What the Hell Happened to the GOP Last Night?
Exit poling may help us understand. Here are my knee jerk reactions
The GOP went into last night with lofty and probably unrealistic expectations of what was achievable. The Real Clear Politics general congressional ballot is an excellent representation of why.
Republicans are typically successful in elections where they are slightly negative in the party preference polling, so seeing a +2.5 going into last night meant there was good reason for optimism. However, things did not exactly turn out that way.
As expected, it looks like the GOP will take the house, though with a (significantly?) smaller advantage than expected, and while the Senate is still up in the air, it’s not looking good for the GOP. That said, it’s worth remembering that this Senate cycle was tough for the GOP with several GOP seats in purple states, including one with an incumbent retirement (PA) and most of the open Dem seats in solidly blue states.
As of this writing, it looks like the GOP will hold seats in North Carolina, Ohio, and Wisconsin. The Dems will hold seats in New Hampshire, Colorado, and Washington, with a flip in Pennsylvania from red to blue. Flips from blue to red are still possible in Nevada (maybe) and Arizona (probably not), with George going to a run-off likely (with how strong Warnock ran, I’m not optimistic about this one).
However, the question remains, how could the GOP so severely underperform with an immensely unpopular president and an economy that is in full-scale collapse? I think the CNN House exit polls potentially offer us enlightenment.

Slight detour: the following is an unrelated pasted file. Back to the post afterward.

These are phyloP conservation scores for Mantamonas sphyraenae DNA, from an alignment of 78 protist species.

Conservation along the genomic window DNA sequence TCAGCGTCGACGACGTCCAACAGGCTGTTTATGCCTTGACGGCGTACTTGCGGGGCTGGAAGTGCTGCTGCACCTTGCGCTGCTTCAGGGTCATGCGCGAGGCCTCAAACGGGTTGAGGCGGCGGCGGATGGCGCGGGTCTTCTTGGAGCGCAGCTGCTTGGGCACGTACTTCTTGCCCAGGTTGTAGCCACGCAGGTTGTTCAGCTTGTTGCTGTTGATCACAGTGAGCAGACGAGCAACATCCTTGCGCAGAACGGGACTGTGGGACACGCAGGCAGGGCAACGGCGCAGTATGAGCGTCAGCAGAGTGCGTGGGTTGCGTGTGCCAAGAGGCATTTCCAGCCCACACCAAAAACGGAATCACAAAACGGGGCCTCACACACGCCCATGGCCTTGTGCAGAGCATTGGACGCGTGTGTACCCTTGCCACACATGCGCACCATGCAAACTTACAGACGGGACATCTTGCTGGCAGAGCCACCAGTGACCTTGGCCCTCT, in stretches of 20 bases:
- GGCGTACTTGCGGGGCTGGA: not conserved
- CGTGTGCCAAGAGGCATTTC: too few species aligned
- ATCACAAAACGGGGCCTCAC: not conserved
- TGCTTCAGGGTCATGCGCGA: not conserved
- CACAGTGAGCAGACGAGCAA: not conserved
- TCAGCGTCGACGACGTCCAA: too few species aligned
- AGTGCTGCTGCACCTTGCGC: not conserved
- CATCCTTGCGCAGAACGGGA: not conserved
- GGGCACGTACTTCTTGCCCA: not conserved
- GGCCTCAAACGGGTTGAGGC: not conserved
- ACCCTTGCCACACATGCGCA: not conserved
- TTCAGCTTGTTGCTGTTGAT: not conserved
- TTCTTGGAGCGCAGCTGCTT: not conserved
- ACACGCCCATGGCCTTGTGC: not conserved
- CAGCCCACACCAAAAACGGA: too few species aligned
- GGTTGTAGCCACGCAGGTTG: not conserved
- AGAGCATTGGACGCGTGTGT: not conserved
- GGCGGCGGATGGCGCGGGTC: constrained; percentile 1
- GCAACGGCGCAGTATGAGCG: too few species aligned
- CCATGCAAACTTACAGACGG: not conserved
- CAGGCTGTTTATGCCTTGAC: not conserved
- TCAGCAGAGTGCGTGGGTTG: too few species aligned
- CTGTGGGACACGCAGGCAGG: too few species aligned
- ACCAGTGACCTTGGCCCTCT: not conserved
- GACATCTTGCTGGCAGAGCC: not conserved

First, let’s look at voters’ view of the state of our economy:
This blew me away. 23% of voters felt the economy was “excellent or good,” and 88% of those were Democrats. I simply can not wrap my head around this. The bad news for the economy has been persistently non-stop for the past 18 months; how can so many Dems believe it is in good shape? The one indicator which hasn’t quite turned yet is the unemployment rate…but that is about to jump significantly as, from a PWC survey, half the companies surveyed are planning to start lay-offs soon. So maybe this last disaster needs to hit before this segment of voters gets it? But then there is this:
52% of voters felt that their family’s financial situation is “better” or “about the same,” with ~75% of those respondents being Dems. I am assuming these folks put gas in cars, buy groceries and cars, have tried to buy or sell a house and worry about credit card debt. How can this possibly be the case? Have they all received big raises since the bed was crapped? Again, maybe we haven’t hit the tipping point with these voters yet.
And then you have the age disparity:
The Dems cleaned up with the 18-29 age group. As expected they represented the smallest voting block, but the nearly 2:1 differential shifted the overall vote total by 2 pts.
Whatever the case is, all of the above leads to this:
If we translate the above chart to actual numbers, this is what we get:
58% of Dems care more about abortion than inflation, which I have to assume is a proxy for the economy for most voters, though I wish CNN had asked about that explicitly. But in either case, this is wild to me. Everyone knew abortion would be a motivating factor, but I assumed it would be muted because of the state of the economy. However, since, apparently, many Dems are not feeling (or accepting) the economic pain (yet), or are too young to have any comparison for what a good economy looks like, they can continue to focus on social issues.
I strongly suspect that come 2024, the economy will still be struggling, though maybe by then, we will be coming out of the current recession (yes, we are in a recession) by then. If it is still an issue, and those economic factors have caught up to the Dems, I wonder if abortion will still be the top-of-mind issue it appears to be now.
Only time will tell.
Until next time